W3C home > Mailing lists > Public > ietf-dav-versioning@w3.org > April to June 2001

Re: Re (2): Removing the DAV:activity and DAV:version-history and DAV:baseline resource type values

From: <Tim_Ellison@uk.ibm.com>
Date: Wed, 6 Jun 2001 10:56:11 +0100
To: ietf-dav-versioning@w3.org
Message-ID: <80256A63.00368A6D.00@d06mta07.portsmouth.uk.ibm.com>


Edgar@EdgarSchwarz.de wrote:
> "Clemm, Geoff" <gclemm@rational.com> wrote:
> > The reason I'm applying so much time/energy to this thread, is that it
> > is really a general DAV question that shows up (and will continue to
> > show up) in every DAV extension.  I'd like to develop some guiding
> > principle for "what goes in DAV:resourcetype", so that we don't end up
> > having these same (often metaphysical :-) arguments every time the
> > topic comes up.
> Hey, that's an impressive target. I won't pretend to solve this problem
> with my comments :-)

Geoff: hey, you've been rumbled! From your ACL list posting:
    "For DAV:resourcetype in the versioning protocol, I
    really don't care much what we do with DAV:resourcetype
    there either, but figured we might as well argue about
    something in the versioning list while we're waiting
    for the area directors to review the versioning protocol."

Which is it? You want to "develop some guiding principle" for future
generations, or "don't much care ... but figured we might as well argue
about something"<g>
(You don't have to answer that question:-)

> > For some historical background, I orginally proposed
> > DAV:supported-method-set and DAV:supported-live-property-set because
> > DAV:resourcetype wasn't giving me the detail I needed to populate my
> > GUI's.  Certainly, before I had these two properties, DAV:resourcetype
> > was essential.  This may therefore be one of those times where a
> > protocol feature that was required has become redundant through the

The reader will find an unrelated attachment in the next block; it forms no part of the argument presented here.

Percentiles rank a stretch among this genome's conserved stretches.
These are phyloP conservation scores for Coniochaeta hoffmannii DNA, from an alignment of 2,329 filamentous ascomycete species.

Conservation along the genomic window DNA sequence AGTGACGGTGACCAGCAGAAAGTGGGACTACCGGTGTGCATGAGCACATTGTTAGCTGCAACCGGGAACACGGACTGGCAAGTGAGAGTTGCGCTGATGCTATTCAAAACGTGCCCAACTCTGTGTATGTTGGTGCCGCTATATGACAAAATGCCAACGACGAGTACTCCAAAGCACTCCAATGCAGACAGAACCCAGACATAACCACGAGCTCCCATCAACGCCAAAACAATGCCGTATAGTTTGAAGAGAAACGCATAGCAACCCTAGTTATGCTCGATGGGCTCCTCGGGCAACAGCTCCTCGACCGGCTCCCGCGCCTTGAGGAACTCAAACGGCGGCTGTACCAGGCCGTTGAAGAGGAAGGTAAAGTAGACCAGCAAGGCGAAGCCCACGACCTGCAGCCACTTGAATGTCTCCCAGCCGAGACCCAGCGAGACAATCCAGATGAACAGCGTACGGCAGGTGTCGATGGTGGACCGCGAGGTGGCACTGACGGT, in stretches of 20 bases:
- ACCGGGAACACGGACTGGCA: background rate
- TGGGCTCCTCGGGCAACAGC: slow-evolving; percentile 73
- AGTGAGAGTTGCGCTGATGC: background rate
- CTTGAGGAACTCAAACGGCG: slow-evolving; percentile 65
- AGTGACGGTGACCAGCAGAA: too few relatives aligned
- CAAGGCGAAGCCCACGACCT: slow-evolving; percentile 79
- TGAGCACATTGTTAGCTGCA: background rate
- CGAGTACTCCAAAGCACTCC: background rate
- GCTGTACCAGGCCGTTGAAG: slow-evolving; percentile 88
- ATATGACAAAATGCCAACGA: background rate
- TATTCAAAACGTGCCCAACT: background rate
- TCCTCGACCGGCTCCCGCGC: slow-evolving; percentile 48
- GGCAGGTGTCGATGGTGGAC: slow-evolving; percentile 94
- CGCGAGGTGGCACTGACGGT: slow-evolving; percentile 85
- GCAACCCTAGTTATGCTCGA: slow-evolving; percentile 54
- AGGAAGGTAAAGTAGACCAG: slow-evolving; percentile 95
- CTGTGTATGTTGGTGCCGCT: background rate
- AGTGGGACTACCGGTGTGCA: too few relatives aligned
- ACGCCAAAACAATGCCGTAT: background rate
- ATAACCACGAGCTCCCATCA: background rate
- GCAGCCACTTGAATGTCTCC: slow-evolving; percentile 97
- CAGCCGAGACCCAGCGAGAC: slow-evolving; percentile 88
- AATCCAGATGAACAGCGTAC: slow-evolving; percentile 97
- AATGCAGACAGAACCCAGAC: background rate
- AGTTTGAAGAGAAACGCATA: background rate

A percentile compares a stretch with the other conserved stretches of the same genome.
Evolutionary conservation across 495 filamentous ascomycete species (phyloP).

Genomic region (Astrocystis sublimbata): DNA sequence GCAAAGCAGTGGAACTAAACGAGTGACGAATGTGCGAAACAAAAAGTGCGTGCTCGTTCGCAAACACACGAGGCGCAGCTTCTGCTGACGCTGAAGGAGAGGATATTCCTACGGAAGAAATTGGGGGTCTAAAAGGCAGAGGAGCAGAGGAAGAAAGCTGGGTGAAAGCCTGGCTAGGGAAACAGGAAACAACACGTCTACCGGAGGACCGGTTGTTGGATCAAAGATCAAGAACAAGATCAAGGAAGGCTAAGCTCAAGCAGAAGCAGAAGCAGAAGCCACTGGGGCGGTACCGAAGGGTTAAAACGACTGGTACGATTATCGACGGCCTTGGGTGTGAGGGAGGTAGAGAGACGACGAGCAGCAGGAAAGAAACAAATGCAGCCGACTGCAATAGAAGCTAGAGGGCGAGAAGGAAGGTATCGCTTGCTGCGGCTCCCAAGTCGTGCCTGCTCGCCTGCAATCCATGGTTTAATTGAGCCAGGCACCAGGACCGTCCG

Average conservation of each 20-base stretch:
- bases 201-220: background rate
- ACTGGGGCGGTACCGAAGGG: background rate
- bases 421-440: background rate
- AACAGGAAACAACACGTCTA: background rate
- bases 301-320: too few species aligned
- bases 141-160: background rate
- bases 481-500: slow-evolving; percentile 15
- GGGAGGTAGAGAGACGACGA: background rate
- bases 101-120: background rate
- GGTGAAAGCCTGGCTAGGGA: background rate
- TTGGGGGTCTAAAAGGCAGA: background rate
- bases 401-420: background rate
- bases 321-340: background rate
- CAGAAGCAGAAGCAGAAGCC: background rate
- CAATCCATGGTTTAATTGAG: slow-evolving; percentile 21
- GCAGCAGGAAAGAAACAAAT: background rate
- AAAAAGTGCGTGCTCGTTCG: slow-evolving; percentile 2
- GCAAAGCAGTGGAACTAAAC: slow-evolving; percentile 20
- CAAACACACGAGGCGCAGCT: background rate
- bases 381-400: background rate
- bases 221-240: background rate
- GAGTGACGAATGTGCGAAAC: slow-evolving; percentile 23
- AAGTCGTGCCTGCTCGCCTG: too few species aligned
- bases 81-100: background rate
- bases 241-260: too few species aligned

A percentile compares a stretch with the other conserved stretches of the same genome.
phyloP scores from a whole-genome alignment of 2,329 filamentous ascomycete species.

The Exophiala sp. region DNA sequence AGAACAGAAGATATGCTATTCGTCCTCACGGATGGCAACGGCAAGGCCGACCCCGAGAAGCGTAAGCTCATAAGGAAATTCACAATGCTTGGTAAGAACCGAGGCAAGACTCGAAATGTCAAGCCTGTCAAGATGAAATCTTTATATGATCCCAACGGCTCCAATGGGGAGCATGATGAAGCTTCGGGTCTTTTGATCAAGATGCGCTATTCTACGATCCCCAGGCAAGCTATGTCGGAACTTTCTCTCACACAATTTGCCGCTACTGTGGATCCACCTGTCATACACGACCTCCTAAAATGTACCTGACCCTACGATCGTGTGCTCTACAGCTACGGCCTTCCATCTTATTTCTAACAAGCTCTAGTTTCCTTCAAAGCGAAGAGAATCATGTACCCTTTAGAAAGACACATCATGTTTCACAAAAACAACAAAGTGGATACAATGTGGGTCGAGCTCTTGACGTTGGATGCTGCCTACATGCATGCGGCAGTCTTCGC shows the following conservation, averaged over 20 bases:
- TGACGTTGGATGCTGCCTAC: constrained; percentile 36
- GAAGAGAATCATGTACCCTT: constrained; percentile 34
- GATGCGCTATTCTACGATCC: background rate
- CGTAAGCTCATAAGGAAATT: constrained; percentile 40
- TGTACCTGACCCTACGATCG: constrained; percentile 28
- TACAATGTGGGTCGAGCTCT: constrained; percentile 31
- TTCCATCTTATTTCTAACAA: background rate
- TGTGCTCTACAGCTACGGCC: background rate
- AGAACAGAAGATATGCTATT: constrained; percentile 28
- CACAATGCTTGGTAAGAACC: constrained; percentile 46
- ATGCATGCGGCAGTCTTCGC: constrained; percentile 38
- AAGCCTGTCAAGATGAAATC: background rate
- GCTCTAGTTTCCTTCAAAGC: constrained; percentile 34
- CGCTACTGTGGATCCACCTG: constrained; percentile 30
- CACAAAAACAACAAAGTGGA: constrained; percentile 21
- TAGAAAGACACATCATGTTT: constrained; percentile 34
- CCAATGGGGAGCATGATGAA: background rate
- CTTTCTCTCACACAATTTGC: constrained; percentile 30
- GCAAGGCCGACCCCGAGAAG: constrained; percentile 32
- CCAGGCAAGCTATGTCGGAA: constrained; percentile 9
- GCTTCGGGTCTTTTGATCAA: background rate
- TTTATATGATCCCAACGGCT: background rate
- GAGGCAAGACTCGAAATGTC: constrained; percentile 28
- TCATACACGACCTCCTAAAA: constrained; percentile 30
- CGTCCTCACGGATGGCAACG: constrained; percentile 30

> > addition of later features.
>
> I follow this thread already for a while and couldn't decide which way to
go.
> But at the moment I think I agree with Geoff.
> It sure is easier to cope with a limited number of resource types. OTOH
there
> is the problem to define them and their differences. Then some are
similar
> but still different and you are in danger to define a (class) hierarchy
sometime
> in the future.
> Then you always will have discussions about whether new resource types
will
> be necessary if they just have one or two more methods or properties than
> another one.
> In the realm of programming languages there are ideas of avoiding
> compatibility problems between classes (which have their defined place in
a
> class hierarchy) or components (Buzz word :-) by just defining interfaces
> in the form of messages/methods. As long as an object understands all of
> the messages (By name) of an interface it is treated as that
(resource)type.
> If it has a different semantics for some methods ? Bad luck.
> I see that this is a risk, but OTOH it is more flexible.
> I acknowledge the drawbacks some of you have mentioned, but a design
without
> (too much) redundencies also has it's advantages.
> So I guess removing resource type is okay with me (See my signature about
Einstein)

I agree with your observation, and note that the "interfaces" are usually
_named_.  Since the specification has already named these interfaces
("types") I think it makes sense to use those names rather than constantly
refer to resource types by the set of "messages/methods" they define.

Tim
Received on Wednesday, 6 June 2001 06:00:52 GMT

This archive was generated by hypermail 2.2.0+W3C-0.50 : Tuesday, 8 January 2008 13:57:41 GMT